Unexpected cucumbers and online services

One of the funniest video-memes of the summer shows a succession of cats. While they are eating, their owner places a cucumber behind them. As soon as they turn to walk away from the food bowl, they see the unexpected cucumber, panic, leap into the air, and fly away.

Last Sunday I had an unexpected cucumber moment. My wife, unseen editor-in-chief of this blog, was reading my latest article on Carl Larsson, the Swedish painter, when she discovered that she could not zoom into the posted images. She reloaded the page, but that zooming feature which we had long enjoyed in WordPress appeared broken.

It was only when I rummaged around in the generated HTML source for the page, and others which had been similarly afflicted, that I discovered that somewhere about 16 November 2015, the code generated by WordPress’s editor to embed such images had changed. Prior to that, a simple uncaptioned image would be placed as:
<a href="https://eclecticlightdotcom.files.wordpress.com/2015/11/image.png"><img class="size-full wp-image-5210" src="https://eclecticlightdotcom.files.wordpress.com/2015/11/image.png" alt="image" width="660" height="347" /></a>
so that, when you clicked on it, the image was displayed on its own.

After that date, this changed to:
<img class="alignnone size-full wp-image-5210" src="https://eclecticlightdotcom.files.wordpress.com/2015/11/image.png" alt="image" width="660" height="347" />
so that, when you click on it, nothing happens, and the only way of viewing the image at full size is to get your browser to download or open the image file.

The effect was to make it impossible for you, the reader, to enjoy full-size versions of images by simply clicking on them (and clicking again if you wanted to zoom fully).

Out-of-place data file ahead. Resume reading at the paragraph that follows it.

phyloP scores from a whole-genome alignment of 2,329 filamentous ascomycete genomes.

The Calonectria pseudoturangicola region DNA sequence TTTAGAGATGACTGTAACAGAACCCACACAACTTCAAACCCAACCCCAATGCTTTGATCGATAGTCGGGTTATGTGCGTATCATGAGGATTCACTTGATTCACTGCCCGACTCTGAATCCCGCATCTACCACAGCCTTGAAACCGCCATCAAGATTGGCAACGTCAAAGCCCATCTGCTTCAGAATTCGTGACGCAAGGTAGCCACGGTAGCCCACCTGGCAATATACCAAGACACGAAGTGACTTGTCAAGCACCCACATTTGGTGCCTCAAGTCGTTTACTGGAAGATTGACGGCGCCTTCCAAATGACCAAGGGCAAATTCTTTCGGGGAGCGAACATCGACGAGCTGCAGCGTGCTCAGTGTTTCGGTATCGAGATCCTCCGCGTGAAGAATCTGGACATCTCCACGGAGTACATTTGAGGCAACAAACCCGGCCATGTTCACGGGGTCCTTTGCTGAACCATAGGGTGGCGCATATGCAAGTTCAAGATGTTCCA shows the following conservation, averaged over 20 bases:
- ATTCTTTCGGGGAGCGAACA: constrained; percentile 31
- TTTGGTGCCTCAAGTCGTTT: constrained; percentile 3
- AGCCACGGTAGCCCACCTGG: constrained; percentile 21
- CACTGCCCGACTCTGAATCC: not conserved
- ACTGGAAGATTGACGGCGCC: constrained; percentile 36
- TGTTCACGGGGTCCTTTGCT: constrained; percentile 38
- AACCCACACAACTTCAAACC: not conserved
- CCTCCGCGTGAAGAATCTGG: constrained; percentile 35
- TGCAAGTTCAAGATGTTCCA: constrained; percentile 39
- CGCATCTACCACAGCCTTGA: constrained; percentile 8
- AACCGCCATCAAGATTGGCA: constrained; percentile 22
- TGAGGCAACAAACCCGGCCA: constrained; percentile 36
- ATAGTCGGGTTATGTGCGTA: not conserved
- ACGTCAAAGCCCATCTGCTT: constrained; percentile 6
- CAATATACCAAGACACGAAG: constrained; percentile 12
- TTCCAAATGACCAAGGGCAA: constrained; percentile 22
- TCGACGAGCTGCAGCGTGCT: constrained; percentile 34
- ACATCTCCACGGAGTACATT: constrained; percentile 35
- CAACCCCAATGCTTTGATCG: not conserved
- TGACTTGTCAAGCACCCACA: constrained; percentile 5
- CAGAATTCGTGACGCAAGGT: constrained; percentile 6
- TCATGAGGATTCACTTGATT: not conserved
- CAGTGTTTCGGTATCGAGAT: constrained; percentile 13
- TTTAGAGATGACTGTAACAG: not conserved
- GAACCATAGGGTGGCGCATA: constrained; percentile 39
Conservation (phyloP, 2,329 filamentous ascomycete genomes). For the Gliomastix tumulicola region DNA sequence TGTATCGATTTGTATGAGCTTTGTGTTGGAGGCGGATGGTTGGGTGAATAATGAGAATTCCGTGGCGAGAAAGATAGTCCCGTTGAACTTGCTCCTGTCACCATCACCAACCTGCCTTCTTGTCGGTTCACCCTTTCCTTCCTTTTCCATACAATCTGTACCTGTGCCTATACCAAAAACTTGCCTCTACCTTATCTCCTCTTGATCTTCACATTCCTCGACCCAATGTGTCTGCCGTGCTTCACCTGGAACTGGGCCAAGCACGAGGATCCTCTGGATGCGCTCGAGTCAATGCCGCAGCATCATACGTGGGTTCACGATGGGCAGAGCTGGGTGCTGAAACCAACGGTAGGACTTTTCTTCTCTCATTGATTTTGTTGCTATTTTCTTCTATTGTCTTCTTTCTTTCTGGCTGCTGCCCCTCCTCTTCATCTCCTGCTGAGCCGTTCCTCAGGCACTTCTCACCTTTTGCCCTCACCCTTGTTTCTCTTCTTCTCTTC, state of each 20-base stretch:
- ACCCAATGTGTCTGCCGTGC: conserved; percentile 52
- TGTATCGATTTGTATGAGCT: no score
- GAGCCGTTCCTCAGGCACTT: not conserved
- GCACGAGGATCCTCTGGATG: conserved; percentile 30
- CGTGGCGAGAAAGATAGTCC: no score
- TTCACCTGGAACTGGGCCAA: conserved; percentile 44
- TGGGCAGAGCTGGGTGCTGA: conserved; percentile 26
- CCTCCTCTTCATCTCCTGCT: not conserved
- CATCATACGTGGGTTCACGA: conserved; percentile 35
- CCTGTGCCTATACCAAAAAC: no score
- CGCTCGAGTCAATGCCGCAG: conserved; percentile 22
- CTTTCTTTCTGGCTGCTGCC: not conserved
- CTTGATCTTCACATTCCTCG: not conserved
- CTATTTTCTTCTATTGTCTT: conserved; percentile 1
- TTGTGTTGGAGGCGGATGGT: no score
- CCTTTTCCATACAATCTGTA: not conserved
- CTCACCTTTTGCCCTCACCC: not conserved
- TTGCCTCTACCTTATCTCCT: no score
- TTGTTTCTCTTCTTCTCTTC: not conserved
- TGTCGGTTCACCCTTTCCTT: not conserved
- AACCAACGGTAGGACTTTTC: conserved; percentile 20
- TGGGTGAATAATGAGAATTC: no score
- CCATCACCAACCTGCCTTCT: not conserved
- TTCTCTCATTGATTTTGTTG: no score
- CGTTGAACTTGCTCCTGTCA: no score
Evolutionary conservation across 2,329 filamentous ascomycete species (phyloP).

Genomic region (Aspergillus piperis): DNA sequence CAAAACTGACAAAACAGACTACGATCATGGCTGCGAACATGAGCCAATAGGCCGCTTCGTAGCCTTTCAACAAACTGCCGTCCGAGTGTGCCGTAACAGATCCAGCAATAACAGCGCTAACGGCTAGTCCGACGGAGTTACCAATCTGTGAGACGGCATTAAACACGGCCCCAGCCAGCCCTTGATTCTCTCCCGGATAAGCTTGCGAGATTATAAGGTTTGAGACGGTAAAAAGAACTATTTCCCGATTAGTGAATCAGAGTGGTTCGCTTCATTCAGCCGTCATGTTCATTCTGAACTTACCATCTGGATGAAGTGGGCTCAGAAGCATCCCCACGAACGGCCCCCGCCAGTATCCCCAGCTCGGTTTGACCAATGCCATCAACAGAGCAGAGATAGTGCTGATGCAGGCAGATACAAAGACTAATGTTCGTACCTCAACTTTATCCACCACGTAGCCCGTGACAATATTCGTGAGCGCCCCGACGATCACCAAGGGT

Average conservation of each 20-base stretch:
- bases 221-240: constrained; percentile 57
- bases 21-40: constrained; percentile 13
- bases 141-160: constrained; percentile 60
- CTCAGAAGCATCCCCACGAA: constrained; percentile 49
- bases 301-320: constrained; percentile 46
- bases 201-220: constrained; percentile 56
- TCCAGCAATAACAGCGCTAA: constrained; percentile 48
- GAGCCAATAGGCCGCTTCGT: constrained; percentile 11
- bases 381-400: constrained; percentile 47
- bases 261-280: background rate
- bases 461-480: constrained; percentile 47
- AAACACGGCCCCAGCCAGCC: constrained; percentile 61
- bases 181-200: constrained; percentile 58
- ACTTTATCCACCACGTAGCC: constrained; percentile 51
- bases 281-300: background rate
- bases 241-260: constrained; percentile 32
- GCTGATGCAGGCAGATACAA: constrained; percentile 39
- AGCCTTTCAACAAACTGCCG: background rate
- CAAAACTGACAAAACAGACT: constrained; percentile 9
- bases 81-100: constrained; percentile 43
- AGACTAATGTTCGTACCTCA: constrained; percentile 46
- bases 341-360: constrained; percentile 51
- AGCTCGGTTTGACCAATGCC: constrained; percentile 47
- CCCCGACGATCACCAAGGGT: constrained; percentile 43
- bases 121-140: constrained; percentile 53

I then had to trudge through all the affected posts, manually correcting the HTML source code to restore this functionality, and posted an apology to explain what had happened.

Also high on my current list of whinges are the ongoing problems with Apple’s Mac App Store. It is a depressingly similar story: an unexpected cucumber as hidden changes are made in the remote service, leading to broken functionality for the user.

The same happened with iCloud when iOS version 9 became available – another unexpected cucumber, and many users found their cloud backups were broken.

Each of these problems has occurred with a remote service, rather than the local client software which we have been using, although the last may well be a combination of both. In each case, it only became clear that the remote service had changed after the event, and even then discovering what had happened has not been easy, particularly as the service operator is usually unresponsive and uncommunicative.

As we rely more and more on such services, so we encounter more and more unexpected cucumbers. Those paying Adobe each month for the privilege of renting its CC software suite will be well aware of this, as are users of Windows 10, Microsoft Office 365, and more. Their vendors even proudly boast that they will roll out undocumented updates to the service almost constantly, an unexpected cucumber every time our back is turned.


Established software engineering and systems administration practice is that changes and updates are tested, documented, then rolled out at a known time. Products like app stores, cloud and other online services now seem to have abandoned that proven model, chopping and changing whenever their engineers feel fit. Users are unable to view change logs which detail what has altered and when, are given no prior warning of change, and no option not to suffer each change.

Vendors such as Apple, Adobe, Microsoft, and everyone else who operates their online services in such a cavalier fashion, must provide us with better information about what they intend to change, and what they have changed. Let’s stop these unexpected cucumbers.